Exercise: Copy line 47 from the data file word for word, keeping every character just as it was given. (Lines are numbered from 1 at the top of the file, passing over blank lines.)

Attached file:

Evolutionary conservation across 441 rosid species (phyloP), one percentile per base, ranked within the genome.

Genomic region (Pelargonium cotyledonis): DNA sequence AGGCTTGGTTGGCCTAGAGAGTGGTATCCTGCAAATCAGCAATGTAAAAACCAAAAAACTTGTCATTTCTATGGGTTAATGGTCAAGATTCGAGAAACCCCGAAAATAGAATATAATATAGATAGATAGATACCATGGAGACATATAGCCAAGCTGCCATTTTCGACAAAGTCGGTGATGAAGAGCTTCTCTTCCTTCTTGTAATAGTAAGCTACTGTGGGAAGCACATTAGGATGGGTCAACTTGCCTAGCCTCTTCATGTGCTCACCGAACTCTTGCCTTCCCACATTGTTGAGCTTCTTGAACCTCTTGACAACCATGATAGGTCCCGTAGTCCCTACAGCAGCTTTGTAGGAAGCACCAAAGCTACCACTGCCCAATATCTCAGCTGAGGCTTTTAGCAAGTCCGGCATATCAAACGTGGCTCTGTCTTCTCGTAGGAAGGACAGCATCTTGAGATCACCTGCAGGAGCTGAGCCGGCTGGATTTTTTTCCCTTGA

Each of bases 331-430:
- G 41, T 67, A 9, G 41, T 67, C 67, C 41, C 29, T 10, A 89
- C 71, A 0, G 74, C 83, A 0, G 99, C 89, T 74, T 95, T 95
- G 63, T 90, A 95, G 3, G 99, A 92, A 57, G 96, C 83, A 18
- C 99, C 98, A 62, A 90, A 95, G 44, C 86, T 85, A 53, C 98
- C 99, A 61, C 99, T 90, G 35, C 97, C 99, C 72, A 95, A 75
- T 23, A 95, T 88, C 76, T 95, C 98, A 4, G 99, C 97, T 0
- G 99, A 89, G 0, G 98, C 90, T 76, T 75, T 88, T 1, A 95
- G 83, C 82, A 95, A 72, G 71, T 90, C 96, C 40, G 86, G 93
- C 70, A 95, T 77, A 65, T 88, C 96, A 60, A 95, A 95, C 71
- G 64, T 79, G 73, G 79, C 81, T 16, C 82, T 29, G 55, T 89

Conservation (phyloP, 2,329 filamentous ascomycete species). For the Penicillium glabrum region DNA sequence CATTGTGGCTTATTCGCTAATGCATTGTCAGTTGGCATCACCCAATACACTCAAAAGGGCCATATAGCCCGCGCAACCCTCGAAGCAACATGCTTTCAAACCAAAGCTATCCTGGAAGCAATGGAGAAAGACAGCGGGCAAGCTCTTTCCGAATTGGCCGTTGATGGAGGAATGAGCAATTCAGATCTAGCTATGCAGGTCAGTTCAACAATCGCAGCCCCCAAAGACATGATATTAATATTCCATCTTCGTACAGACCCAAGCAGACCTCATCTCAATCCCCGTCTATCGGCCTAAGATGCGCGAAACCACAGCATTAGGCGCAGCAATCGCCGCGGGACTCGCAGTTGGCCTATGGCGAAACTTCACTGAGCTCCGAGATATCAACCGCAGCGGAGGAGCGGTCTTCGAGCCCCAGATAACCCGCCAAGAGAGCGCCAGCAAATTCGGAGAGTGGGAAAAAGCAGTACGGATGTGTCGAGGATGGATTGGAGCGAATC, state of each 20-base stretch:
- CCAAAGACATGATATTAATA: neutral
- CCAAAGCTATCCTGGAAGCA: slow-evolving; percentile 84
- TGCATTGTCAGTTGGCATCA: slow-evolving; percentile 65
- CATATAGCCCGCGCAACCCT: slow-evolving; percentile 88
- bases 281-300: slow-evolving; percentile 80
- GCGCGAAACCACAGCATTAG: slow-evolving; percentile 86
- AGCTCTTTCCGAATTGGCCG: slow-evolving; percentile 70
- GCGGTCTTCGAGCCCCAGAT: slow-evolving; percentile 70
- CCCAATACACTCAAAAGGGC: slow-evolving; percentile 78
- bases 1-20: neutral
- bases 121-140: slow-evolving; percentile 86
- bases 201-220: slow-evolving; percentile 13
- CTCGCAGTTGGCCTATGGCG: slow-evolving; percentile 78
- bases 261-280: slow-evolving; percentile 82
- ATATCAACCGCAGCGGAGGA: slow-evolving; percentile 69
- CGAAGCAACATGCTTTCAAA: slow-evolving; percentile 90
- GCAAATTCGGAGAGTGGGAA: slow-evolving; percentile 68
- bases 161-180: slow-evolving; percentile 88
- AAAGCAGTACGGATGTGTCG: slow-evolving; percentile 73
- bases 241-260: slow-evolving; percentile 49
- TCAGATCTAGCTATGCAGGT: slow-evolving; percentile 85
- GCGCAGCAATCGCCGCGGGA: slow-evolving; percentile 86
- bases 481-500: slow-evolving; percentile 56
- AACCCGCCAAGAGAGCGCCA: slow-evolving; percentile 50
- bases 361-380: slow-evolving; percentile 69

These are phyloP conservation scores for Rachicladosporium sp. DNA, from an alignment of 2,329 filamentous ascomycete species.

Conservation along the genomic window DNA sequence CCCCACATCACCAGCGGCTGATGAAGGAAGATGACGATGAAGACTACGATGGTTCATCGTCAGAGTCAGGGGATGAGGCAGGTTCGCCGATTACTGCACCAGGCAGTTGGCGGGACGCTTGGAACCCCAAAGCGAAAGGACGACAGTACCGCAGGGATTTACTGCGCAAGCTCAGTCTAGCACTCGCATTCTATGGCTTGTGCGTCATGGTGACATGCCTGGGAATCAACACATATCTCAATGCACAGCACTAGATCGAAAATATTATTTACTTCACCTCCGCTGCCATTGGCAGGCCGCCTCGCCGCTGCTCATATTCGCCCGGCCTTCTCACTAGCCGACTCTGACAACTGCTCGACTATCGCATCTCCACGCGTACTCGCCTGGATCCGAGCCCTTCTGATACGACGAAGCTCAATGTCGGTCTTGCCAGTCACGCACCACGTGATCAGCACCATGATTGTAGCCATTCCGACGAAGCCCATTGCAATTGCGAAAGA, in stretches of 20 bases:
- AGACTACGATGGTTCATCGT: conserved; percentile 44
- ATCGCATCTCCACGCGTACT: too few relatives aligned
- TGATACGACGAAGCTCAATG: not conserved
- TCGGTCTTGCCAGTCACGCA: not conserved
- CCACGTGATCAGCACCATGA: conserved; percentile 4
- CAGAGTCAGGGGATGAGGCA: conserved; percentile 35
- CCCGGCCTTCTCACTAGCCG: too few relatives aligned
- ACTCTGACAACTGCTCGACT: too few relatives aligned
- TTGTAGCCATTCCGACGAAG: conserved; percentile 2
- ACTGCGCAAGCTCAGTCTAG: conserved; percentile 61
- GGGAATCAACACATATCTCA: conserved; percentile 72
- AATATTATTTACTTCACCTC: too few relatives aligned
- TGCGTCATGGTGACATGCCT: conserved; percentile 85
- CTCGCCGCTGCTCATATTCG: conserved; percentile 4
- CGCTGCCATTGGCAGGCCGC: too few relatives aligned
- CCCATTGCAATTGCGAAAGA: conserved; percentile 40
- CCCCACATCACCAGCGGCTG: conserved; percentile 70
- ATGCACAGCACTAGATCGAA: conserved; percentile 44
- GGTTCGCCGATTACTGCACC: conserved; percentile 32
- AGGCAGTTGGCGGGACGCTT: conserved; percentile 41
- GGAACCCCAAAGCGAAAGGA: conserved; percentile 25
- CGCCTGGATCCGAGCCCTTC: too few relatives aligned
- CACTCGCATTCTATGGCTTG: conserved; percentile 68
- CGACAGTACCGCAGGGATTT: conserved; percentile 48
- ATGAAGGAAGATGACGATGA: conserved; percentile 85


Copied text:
- CAGAGTCAGGGGATGAGGCA: conserved; percentile 35